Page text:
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IASB JOINT ANNUAL CONFERENCE


2003 JOINT ANNUAL CONFERENCE

Ninety minutes with board secretaries

Sunday morning was their turn to speak. About 18 people attended the Sunday Coffee and Conversations roundtable for board secretaries. Putting aside their record-keeping and other tasks, there was no shortage of comments and questions from the group.

Acknowledging that this board-elected position is handled differently in different districts, the group focused its attention on the duties of the job, the board meeting agenda, Open Meetings Act requirements, and the board's deliberative processes.

Anna Lovern, director of policy services for IASB led the discussion. She reminded the participants that the board minutes are legal documents. "Regardless of who prepares or edits them, or how detailed they may be, care must be used to assure their accuracy," she said. "Changing the minutes before the board sees them or acts on them would make a school attorney very nervous."

While some secretaries were concerned about authority and timing of editing changes, others asked how much detail the minutes should reflect.

"Most attorneys will tell you (to) put as little as necessary," Lovern said. "But it's a fine line, because this is also a historic document."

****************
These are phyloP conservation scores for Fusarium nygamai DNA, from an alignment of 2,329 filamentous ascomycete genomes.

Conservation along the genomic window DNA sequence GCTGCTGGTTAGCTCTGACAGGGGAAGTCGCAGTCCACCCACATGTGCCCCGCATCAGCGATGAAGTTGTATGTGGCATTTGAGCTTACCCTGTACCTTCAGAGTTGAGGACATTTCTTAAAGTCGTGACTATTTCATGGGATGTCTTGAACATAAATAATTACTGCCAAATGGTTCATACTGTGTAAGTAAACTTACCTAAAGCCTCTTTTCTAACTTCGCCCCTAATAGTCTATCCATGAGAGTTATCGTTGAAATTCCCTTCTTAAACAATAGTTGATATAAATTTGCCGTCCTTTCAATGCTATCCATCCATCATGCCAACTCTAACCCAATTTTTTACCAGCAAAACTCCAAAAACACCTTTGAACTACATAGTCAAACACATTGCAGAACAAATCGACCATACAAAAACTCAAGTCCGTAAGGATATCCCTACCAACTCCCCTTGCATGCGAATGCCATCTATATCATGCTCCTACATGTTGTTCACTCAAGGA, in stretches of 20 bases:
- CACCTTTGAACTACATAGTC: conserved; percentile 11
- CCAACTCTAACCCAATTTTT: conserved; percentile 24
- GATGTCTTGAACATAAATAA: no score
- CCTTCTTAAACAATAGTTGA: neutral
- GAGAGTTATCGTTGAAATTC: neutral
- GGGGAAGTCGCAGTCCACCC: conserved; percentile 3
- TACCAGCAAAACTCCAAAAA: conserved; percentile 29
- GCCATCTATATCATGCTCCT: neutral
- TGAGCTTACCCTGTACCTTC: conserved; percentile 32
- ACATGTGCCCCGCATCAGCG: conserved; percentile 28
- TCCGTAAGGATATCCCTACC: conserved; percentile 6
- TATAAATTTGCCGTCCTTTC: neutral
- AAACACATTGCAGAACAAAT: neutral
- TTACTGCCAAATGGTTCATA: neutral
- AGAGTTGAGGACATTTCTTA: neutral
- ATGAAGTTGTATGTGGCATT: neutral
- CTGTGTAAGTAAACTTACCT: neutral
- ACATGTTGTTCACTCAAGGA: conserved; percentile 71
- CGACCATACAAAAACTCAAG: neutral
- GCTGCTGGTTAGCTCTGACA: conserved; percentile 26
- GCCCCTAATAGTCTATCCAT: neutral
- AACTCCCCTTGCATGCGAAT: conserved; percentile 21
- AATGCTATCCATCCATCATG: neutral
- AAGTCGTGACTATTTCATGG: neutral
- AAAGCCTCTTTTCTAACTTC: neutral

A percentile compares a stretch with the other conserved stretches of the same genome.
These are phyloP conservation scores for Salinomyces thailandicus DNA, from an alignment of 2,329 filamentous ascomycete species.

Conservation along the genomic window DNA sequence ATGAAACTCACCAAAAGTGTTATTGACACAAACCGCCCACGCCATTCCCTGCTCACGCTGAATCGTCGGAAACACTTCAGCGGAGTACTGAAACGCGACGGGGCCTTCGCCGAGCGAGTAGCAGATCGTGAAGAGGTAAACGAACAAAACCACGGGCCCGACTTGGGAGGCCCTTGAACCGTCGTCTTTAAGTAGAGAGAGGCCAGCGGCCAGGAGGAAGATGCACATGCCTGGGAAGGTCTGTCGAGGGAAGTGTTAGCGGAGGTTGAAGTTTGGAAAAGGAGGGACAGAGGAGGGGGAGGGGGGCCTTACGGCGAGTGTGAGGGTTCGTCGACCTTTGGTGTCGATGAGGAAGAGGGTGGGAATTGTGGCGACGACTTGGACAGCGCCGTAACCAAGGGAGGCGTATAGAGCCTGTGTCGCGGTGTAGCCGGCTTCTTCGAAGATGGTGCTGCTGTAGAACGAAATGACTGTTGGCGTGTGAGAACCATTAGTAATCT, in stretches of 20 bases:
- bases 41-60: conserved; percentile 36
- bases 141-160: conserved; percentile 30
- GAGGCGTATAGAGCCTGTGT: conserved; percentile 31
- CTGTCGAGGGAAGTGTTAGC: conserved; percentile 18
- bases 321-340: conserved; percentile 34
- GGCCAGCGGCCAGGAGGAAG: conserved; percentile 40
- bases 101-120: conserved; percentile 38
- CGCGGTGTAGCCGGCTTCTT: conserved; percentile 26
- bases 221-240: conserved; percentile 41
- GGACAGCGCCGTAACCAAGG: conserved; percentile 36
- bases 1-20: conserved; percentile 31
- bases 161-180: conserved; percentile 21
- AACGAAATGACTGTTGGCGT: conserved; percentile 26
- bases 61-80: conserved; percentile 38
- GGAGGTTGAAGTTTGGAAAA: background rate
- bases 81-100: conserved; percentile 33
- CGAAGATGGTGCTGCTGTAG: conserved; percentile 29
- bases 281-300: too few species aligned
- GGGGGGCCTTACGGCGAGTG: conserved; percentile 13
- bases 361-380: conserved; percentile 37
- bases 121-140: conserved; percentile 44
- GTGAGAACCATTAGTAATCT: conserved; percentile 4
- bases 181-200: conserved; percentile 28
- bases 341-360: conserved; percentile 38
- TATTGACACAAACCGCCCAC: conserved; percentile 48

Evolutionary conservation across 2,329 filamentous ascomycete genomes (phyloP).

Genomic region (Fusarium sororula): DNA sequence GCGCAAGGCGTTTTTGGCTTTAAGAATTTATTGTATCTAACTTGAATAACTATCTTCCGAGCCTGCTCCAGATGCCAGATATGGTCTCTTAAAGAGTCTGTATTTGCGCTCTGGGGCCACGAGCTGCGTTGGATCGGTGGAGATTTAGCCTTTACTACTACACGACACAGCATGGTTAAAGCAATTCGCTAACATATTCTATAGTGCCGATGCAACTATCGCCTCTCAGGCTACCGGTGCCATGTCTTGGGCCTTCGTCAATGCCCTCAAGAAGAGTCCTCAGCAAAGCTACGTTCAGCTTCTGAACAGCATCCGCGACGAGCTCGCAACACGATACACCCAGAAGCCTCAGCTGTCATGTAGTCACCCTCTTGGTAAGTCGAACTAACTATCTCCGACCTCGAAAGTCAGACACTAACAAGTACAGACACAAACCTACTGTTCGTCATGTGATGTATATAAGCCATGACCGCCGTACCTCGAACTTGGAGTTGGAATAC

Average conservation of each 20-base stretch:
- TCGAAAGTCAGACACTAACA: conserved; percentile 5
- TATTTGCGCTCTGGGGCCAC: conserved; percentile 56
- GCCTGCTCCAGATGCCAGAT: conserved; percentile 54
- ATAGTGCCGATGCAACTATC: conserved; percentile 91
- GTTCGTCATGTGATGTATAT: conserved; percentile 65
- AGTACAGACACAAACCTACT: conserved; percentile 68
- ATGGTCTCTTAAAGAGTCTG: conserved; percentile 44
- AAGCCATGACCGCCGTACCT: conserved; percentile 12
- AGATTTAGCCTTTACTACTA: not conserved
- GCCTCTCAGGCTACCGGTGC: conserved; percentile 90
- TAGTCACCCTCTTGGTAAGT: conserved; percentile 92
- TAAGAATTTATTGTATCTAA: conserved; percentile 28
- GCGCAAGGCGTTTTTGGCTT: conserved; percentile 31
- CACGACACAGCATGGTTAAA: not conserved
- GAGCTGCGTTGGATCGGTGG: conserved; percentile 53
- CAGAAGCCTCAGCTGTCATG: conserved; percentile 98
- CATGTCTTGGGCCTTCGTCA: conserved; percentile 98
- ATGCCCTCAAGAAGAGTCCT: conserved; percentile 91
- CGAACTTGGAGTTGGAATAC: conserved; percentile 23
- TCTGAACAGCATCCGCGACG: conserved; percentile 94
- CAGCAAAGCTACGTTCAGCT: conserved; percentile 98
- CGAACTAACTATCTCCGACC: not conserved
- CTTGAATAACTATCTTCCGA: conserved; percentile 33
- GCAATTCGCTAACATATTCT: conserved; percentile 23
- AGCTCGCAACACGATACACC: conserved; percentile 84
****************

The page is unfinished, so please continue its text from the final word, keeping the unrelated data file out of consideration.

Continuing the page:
Several district representatives noted that their communities expressed gratitude for keeping verbatim board records and for broadcasting board meetings.

Others were concerned with the limitations of being recording secretaries while attempting to participate in the deliberations of the board meeting. Several suggestions were made, such as using the superintendent or staff secretary as a recording secretary, and taking votes separately from the discussion period.

Other topics for the board secretaries roundtable included the use of board committees, preparation of board packets, roll calls versus voice votes, and executive sessions.

JAC 2003 MENU

  

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